In particular, children who were in the habit of waiting for meals at home and elsewhere waited longer to eat the marshmallow. And across cultures, children who were more attuned to social conventions (as measured by surveys of children) waited longer.
“This suggests that the way you grow up, the social conventions you were raised with, and how much you spend on them are all important,” Dostart said.
Munakata said the study doesn’t disprove the marshmallow test’s central finding: that the ability to withstand here-and-now rewards is linked to success in long-term goals. And she acknowledges that genetics, neurocognitive factors and social factors play a role in how much willpower a child exhibits. (Her own 2018 research found that when other preschoolers in their “in-group” choose to wait for the second marshmallow, they do too).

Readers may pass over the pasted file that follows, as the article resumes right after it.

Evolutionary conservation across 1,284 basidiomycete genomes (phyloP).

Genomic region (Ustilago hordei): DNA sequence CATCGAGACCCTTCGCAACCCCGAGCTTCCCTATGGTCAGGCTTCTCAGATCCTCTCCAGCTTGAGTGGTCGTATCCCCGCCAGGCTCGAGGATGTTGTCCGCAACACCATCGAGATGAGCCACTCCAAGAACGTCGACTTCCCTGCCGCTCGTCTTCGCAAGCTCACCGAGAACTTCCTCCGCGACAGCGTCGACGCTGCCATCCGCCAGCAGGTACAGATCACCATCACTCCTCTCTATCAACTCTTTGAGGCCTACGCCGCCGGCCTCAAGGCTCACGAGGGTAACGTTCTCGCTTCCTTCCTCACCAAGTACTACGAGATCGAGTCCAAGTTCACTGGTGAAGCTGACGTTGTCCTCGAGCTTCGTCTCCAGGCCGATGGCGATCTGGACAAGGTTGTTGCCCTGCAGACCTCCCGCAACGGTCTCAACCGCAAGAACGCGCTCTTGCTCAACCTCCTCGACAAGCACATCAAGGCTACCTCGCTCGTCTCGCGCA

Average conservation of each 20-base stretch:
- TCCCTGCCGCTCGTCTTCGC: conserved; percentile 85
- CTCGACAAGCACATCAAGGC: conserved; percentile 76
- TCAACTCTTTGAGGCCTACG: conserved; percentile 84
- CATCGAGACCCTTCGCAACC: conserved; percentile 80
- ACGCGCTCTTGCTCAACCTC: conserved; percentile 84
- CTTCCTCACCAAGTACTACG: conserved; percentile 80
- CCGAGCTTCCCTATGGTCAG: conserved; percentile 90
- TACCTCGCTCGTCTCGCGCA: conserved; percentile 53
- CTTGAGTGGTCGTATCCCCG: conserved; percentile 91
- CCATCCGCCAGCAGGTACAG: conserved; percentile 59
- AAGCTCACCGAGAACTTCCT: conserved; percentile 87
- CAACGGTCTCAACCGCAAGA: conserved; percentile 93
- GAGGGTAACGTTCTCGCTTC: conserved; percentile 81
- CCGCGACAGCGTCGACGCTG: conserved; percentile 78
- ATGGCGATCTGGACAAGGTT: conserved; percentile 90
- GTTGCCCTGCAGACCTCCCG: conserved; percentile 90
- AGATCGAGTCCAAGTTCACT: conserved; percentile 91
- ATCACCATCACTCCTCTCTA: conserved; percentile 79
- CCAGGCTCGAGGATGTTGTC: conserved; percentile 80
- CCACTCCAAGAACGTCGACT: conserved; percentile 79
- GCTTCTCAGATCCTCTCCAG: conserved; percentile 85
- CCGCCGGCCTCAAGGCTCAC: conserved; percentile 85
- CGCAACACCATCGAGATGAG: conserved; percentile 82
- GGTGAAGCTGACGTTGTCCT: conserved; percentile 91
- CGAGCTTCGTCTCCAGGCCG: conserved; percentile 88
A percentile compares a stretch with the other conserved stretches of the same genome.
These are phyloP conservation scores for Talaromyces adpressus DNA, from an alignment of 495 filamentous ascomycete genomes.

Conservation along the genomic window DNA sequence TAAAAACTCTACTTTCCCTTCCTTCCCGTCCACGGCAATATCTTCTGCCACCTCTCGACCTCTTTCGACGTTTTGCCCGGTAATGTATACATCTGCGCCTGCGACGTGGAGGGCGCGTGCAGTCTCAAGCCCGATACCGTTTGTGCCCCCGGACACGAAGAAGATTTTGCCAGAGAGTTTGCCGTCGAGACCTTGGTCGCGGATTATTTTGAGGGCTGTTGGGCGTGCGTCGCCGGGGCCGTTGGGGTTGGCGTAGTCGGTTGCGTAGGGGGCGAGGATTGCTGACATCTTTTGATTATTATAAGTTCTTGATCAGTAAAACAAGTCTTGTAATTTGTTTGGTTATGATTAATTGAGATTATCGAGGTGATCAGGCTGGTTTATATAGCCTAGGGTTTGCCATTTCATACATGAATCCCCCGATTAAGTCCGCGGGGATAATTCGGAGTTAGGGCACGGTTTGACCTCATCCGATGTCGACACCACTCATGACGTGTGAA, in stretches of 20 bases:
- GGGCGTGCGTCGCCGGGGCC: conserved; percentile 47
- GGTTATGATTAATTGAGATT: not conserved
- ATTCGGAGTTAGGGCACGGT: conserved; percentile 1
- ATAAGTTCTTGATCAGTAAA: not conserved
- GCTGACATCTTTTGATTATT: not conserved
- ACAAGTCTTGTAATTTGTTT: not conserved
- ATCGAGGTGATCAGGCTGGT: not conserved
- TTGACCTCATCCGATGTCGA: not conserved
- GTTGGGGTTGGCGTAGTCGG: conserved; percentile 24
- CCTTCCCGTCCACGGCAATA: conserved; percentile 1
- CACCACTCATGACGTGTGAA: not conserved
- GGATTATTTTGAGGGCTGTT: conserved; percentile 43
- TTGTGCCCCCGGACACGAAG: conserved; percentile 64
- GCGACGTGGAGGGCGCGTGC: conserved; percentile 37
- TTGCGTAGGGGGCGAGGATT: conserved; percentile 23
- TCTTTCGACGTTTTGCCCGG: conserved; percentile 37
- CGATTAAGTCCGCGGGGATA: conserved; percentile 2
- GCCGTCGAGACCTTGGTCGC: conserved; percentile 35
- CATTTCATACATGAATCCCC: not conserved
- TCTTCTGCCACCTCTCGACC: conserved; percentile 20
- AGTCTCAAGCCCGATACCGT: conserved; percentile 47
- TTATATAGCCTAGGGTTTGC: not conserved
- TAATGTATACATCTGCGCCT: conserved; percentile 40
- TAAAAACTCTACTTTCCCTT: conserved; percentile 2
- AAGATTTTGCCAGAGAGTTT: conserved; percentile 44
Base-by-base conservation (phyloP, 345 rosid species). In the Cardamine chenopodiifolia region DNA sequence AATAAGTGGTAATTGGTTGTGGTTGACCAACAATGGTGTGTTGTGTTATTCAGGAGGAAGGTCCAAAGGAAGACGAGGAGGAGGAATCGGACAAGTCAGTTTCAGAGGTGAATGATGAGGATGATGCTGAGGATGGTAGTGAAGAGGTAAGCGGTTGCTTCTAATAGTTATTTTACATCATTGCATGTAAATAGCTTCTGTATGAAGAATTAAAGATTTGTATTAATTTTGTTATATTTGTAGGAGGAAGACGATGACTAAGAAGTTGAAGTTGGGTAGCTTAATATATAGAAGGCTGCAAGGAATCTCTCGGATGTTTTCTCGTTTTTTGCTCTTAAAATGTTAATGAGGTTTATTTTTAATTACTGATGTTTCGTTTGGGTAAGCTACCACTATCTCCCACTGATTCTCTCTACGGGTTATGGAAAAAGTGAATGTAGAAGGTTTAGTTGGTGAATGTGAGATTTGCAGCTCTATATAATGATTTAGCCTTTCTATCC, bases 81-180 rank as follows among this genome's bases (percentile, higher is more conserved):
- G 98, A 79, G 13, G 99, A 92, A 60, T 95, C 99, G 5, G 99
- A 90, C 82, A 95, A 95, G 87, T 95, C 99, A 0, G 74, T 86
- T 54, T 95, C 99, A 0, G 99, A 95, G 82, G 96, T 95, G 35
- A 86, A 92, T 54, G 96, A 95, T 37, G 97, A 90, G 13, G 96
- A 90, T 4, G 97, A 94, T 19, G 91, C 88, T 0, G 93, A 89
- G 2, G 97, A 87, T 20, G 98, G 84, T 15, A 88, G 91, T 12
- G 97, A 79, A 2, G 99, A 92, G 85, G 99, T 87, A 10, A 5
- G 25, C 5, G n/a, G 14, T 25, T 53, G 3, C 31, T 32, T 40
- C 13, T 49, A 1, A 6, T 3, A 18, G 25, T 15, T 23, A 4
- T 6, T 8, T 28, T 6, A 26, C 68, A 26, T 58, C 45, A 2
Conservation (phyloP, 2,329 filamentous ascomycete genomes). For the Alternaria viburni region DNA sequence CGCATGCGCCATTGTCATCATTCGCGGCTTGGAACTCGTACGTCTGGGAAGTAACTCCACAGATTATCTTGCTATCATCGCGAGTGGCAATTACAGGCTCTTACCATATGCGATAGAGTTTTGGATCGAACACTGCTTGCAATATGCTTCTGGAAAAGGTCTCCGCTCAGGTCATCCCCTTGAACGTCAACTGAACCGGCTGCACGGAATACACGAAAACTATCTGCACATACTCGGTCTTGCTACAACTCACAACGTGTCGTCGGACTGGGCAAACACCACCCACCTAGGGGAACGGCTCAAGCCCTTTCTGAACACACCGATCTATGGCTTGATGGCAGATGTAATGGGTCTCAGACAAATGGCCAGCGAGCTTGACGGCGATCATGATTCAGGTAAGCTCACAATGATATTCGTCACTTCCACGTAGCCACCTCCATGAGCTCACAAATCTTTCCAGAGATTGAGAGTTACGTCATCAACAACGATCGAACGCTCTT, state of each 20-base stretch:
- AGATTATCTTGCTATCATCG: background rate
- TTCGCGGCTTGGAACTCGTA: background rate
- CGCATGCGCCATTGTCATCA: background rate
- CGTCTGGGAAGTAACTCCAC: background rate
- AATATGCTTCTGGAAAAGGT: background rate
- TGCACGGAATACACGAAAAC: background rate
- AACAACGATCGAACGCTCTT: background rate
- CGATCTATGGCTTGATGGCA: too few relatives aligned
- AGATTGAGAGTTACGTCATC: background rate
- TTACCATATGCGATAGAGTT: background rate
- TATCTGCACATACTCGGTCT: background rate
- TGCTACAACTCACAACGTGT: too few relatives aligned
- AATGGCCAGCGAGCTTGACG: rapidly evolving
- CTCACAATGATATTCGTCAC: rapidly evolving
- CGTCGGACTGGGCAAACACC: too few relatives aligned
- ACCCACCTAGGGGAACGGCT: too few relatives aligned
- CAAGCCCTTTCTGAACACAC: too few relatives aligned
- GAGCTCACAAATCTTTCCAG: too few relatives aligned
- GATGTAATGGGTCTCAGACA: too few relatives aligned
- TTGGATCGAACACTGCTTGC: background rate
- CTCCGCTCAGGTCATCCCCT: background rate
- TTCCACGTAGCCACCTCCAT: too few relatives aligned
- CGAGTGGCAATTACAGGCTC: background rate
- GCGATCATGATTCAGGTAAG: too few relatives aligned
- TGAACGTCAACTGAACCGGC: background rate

But there are things parents and caregivers can do to reap the benefits of better self-control.
“Cultivating habits of waiting for others could do much more than support politeness,” Munakata said, noting that such habits can alter brain systems in ways that make delaying gratification more automatic. “It could make it easier for children to succeed in future life situations without having to work so hard.”
Delaying gratification: How do children in different cultures react to waiting?
Kaichi Yanaoka et al, Cultures Crossing: The Power of Habit in Delaying Satisfaction, psychological science (2022). DOI: 10.1177/09567976221074650
Provided by the University of Colorado at Boulder
Quote: A new take on the ‘marshmallow test’: When it comes to resisting temptation, a child’s cultural education matters (2022, July 24) retrieved July 24, 2022 from https://phys. org/news/2022-07-marshmallow- resist-temptation-child-cultural.html
This document is copyrighted. Other than fair dealing for personal study or research, nothing may be reproduced without written permission. The content is provided for informational purposes only.